Fish That Starts With P


From pufferfish to piranhas, fish starting with “P” showcase the incredible diversity of aquatic life. If you’re searching for new additions to your aquarium or simply exploring their variety, this list should prove stimulating and fascinating.

Platy fish are known to be easy to care for and thrive in planted community tanks. Other P-starting fish include Pacific sailfin sculpin and pearl gourami species.


There are over 120 species of puffer fish, and they come in all kinds of shapes and colors. Pufferfish are known for bloating into an intimidating size when threatened; spines or quills make swallowing them more challenging; pufferfish release tetrodotoxin, which is toxic if inhaled by humans.

Puffer fishes belong to the Tetraodontidae family of fish, meaning “four-toothed.” Their scientific name refers to their four large teeth that look similar to beaks and are used to open shellfish. Sand-dwellers and bottom feeders feed on algae and invertebrates, but some more giant puffers may also be found on coral reefs and freshwater environments.

While pufferfish may look harmless when puffed up, these fish have a violent side, too. Being poor swimmers themselves, pufferfish rely on scaring their enemies away to survive, so when predators see them coming, they puff up and inflate with tons of air or water into their elastic stomachs to intimidate any potential threats. They even possess sharp, beak-like front teeth that can break open clams, mussels, or any other shellfish to make a meal of it!

Male puffer fish create underwater crop circles containing patterns to attract females for breeding. Once drawn, males will lead the female directly to where she can lay her eggs while also helping fertilize them through rubs on her side. Though puffer fish can be dangerous, some species have been eaten in Japan, Korea, and China as fugu delicacies; trained chefs must handle the preparation of this delicacy with care as it poses risk factors when consumed.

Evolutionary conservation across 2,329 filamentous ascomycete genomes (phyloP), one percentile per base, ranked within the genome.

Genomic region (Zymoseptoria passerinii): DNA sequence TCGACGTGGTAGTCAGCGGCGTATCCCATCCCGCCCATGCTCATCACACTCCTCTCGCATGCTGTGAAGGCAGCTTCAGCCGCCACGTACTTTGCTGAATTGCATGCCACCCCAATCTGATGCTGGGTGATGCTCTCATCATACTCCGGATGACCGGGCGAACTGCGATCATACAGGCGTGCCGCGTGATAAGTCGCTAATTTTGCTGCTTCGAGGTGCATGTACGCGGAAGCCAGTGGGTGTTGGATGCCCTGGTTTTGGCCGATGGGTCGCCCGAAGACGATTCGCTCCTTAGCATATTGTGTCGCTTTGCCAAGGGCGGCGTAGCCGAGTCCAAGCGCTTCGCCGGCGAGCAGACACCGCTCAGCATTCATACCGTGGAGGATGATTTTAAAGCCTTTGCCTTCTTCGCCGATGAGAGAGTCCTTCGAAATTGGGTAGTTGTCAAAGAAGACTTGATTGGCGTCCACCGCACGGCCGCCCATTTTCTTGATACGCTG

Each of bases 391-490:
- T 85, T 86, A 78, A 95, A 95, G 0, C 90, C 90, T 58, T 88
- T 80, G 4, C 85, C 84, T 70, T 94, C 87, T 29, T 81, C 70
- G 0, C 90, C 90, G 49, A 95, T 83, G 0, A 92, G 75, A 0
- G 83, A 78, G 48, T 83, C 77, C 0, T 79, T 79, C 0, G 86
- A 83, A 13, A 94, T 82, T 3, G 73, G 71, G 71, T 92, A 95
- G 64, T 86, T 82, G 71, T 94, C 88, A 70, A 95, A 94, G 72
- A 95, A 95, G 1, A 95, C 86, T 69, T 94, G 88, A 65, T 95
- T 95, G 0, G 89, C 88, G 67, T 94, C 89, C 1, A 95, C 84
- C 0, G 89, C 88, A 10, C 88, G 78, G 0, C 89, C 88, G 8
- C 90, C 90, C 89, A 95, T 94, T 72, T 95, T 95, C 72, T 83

Peacock Cichlid

Peacock Cichlids are exquisite fish that add significant color and interest to any aquarium. While these species of Cichlid are generally peaceful fish, Peacocks may become more aggressive during spawning, and it is best if kept alone or in groups of mid-sized mild fish. Shoaling males become territorial when breeding season arrives; feeding these unique Cichlids can be tricky due to not accepting cut foods; therefore, live shrimp or worms would provide nutrition for these delicate aquatic beauties!

Several different color morphs and breeding strains exist within the hobby of keeping tropical fish. Their colors vary in terms of intensity of blue hue and number of stripes on their body; one such variety, known as the Chipoka Peacock, features an indigo blue head with 6-8 pale indigo horizontal lines running down its body; yellow from its gill cover to just behind an anal fin; dorsal and caudal fins are iridescent blue while transparent pectoral fins complete its appearance.

Peacocks are mouth brooders, meaning the female will hold her eggs in her mouth until they hatch – this process typically takes around one month and can result in 1-48 eggs at the end of a spawning cycle.

Peacocks are hardy freshwater fish that quickly adapt to various aquarium substrates. While they prefer sandy or rocky environments with plenty of hiding spaces and caves for sheltering and camouflaging themselves from predators, peacocks should be kept in tanks of at least 55 gallons as these cichlids can tolerate higher levels of nitrates than most freshwater species and even thrive unfiltered systems.

Panda Garra

Panda Garras are small, omnivorous algae eaters that can be kept alone or in groups. Because they tend towards aggression towards their kind, however, it’s best to limit their numbers. They tend to be very active creatures engaging in antics with one another and their tankmates alike – making excellent tankmates for non-aggressive fish species and frequently coexisting happily alongside various plants, invertebrates, and freshwater fish species.

Panda Garras are small brownish fish from the Garra genus that often sport sparse or nondescript markings, like their counterparts in other genera of Garra fishes. They possess an adhesive lower lip that allows them to securely adhere to surfaces – something they do in nature to help maintain their position in flowing waters while feeding on algae and biofilm. Their caudal fins feature distinctive dark blotches.